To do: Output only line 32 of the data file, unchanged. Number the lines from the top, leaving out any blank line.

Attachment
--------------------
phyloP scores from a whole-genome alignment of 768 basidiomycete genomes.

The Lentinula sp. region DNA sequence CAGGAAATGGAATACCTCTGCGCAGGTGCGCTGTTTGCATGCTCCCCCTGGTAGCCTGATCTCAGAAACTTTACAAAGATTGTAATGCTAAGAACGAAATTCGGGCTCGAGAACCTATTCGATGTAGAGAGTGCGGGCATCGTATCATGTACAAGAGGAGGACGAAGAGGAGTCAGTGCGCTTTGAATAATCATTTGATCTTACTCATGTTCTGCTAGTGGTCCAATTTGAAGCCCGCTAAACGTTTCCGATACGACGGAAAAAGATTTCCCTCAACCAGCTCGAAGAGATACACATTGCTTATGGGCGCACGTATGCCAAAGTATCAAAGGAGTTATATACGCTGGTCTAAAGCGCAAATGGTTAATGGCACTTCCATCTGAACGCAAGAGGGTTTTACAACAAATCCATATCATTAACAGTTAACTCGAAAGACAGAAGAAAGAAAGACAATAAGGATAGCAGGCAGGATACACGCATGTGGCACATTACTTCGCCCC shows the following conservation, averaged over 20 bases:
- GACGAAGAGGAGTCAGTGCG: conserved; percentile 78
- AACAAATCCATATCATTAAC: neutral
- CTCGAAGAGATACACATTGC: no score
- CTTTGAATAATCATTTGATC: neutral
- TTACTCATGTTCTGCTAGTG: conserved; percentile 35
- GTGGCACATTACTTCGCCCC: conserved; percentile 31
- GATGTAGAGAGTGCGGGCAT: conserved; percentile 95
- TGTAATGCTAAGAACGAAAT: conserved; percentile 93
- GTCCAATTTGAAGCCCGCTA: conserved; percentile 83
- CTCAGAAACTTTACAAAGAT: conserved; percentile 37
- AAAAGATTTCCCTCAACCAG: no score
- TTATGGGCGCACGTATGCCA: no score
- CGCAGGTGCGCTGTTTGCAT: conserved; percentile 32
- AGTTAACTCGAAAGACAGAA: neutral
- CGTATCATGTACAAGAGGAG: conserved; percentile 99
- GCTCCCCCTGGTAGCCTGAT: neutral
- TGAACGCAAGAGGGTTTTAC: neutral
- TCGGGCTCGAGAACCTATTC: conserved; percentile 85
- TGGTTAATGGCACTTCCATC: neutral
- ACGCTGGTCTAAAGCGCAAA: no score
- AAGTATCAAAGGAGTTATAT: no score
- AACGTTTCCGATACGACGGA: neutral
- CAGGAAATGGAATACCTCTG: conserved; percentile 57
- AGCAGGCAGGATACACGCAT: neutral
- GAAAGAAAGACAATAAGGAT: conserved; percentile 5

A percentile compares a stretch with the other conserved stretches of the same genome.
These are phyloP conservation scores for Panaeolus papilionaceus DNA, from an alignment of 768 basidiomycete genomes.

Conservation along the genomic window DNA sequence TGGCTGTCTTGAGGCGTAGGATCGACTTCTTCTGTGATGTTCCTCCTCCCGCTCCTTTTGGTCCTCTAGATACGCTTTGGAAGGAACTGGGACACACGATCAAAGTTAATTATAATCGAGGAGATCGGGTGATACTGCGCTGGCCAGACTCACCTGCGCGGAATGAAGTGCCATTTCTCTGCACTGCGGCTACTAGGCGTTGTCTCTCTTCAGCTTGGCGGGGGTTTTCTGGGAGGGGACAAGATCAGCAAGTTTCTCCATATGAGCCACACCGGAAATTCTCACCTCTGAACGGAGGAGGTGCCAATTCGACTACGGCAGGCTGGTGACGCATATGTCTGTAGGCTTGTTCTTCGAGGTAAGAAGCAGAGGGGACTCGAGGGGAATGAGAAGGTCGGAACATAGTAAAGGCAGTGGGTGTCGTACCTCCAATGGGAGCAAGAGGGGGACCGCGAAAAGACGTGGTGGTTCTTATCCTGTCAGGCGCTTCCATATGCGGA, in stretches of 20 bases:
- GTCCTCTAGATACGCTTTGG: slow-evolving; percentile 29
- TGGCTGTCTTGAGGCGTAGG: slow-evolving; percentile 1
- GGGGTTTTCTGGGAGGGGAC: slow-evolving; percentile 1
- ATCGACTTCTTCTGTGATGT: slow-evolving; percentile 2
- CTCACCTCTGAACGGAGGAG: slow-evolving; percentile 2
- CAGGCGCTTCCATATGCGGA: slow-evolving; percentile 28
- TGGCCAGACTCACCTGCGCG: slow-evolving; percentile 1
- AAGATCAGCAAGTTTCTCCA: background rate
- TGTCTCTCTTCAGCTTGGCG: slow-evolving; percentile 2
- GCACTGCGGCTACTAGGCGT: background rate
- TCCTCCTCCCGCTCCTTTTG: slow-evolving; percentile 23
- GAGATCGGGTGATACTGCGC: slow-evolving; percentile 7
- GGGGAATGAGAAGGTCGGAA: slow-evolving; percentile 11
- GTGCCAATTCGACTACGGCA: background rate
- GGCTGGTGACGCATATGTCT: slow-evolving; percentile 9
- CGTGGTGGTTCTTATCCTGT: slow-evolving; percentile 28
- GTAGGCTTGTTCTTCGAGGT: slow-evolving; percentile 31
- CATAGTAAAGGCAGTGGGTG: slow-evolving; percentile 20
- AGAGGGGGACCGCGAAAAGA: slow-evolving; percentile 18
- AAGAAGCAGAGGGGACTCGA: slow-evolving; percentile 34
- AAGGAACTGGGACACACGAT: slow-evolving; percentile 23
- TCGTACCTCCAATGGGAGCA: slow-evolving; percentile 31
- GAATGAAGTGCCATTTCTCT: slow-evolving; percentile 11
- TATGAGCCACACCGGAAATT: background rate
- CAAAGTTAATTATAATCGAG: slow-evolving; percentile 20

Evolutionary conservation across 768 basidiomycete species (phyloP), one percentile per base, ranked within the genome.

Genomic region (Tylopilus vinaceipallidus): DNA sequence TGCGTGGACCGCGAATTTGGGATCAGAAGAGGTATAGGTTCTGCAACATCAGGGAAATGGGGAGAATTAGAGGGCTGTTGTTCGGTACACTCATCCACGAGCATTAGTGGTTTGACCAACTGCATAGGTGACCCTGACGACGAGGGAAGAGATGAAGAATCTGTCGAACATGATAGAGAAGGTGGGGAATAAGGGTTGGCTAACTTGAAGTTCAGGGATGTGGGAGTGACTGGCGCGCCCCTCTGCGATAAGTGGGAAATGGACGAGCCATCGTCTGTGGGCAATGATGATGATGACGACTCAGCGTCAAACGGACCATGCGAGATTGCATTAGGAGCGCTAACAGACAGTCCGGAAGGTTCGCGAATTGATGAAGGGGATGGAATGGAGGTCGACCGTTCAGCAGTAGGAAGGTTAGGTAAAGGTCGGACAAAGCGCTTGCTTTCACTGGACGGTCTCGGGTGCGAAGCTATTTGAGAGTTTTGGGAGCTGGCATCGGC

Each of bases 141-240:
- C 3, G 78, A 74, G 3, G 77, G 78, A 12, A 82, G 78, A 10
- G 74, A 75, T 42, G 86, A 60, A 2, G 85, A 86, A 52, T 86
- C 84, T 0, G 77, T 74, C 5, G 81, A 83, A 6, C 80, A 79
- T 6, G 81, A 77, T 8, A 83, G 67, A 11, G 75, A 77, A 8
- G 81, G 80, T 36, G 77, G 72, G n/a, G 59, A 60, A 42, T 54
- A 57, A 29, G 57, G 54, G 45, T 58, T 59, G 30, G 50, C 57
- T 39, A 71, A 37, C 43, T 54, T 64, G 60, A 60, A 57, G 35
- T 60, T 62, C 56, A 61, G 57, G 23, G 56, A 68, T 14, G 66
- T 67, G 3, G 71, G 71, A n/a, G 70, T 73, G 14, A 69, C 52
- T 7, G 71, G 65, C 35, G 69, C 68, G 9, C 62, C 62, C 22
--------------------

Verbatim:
- TGGCTGTCTTGAGGCGTAGG: slow-evolving; percentile 1